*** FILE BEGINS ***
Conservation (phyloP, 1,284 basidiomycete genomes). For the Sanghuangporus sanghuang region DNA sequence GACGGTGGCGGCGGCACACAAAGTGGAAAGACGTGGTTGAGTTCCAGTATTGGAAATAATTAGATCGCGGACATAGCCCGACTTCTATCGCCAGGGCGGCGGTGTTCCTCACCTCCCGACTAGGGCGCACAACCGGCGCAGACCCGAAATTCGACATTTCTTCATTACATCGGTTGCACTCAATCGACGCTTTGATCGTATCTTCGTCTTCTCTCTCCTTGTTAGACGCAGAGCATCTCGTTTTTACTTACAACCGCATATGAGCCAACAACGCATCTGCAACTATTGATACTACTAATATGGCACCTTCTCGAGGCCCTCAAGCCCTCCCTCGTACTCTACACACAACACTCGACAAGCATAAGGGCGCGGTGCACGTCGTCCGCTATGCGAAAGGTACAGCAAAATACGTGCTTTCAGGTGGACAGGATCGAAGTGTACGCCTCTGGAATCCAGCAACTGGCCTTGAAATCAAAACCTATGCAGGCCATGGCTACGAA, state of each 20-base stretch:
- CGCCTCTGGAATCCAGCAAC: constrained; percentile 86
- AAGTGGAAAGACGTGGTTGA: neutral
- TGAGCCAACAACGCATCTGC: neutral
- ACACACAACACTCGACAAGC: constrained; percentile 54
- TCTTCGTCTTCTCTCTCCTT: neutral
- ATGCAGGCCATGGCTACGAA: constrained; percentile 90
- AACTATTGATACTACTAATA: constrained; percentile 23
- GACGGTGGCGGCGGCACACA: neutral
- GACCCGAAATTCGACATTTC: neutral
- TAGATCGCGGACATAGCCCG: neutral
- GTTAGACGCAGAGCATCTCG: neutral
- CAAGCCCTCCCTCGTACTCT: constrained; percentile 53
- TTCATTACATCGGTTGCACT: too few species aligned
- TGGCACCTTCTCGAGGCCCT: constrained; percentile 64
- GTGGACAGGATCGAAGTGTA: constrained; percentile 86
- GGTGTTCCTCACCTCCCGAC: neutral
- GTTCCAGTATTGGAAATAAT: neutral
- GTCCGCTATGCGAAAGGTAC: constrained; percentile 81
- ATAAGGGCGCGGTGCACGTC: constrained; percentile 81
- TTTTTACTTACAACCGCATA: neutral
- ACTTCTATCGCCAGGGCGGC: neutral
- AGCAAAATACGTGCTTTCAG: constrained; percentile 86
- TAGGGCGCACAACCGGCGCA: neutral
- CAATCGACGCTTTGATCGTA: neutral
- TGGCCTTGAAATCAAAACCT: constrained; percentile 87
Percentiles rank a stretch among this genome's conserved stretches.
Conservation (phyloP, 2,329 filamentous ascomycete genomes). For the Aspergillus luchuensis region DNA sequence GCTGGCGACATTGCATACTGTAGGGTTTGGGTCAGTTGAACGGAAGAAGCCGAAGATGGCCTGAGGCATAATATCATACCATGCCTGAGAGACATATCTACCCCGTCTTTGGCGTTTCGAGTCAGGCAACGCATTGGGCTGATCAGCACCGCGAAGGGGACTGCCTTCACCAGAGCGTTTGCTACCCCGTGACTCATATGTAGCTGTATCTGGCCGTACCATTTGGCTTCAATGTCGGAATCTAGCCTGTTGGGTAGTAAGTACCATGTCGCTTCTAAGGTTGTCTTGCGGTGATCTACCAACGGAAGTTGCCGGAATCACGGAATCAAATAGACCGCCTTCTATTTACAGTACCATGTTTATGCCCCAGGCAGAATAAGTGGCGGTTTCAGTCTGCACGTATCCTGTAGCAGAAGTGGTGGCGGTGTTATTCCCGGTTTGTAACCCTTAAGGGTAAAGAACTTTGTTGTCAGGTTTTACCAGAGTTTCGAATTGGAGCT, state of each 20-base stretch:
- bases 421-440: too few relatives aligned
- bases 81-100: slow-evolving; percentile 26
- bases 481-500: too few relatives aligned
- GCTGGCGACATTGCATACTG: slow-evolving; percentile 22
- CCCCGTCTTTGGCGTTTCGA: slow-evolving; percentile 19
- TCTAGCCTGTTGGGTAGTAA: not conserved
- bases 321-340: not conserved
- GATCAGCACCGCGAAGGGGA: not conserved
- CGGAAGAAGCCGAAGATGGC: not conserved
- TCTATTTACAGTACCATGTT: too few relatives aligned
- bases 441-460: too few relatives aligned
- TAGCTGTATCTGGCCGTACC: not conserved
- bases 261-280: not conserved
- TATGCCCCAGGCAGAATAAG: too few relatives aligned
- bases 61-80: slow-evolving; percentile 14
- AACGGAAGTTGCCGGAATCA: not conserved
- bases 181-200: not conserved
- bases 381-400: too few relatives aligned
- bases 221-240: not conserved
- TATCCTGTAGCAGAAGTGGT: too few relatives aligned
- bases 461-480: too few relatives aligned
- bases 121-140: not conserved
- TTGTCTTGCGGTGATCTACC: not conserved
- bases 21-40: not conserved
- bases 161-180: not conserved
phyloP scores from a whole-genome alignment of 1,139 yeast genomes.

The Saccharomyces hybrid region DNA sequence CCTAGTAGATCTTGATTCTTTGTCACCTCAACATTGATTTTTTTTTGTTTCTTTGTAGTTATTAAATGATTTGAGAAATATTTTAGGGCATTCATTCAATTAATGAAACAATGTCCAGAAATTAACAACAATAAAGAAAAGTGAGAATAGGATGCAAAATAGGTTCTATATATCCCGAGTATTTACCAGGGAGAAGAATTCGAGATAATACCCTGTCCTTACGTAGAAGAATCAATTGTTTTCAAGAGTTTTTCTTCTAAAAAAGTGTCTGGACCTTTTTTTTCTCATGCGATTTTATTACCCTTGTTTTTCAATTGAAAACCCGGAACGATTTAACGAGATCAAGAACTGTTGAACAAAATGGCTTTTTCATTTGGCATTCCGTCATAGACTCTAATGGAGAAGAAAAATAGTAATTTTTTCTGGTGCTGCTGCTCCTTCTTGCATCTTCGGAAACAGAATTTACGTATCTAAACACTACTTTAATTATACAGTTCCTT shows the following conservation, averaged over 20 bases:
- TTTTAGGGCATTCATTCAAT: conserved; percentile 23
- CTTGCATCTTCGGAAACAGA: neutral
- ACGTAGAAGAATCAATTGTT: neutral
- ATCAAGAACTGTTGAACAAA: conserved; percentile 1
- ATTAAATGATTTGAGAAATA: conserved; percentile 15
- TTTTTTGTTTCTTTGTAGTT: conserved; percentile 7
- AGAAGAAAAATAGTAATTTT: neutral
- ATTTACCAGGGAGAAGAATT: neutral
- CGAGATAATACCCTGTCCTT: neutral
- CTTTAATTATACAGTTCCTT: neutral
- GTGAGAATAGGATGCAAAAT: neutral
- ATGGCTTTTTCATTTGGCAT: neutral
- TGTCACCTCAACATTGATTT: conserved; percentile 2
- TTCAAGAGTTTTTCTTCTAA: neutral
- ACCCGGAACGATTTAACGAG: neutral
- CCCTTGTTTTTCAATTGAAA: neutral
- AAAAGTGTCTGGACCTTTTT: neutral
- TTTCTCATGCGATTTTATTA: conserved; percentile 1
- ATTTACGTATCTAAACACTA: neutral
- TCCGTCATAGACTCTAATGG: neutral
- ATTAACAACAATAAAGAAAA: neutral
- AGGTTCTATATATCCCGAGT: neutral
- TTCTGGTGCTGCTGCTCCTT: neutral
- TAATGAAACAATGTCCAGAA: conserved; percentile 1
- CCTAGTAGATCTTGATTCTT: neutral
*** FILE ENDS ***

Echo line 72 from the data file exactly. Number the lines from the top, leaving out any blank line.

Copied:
- AAAAGTGTCTGGACCTTTTT: neutral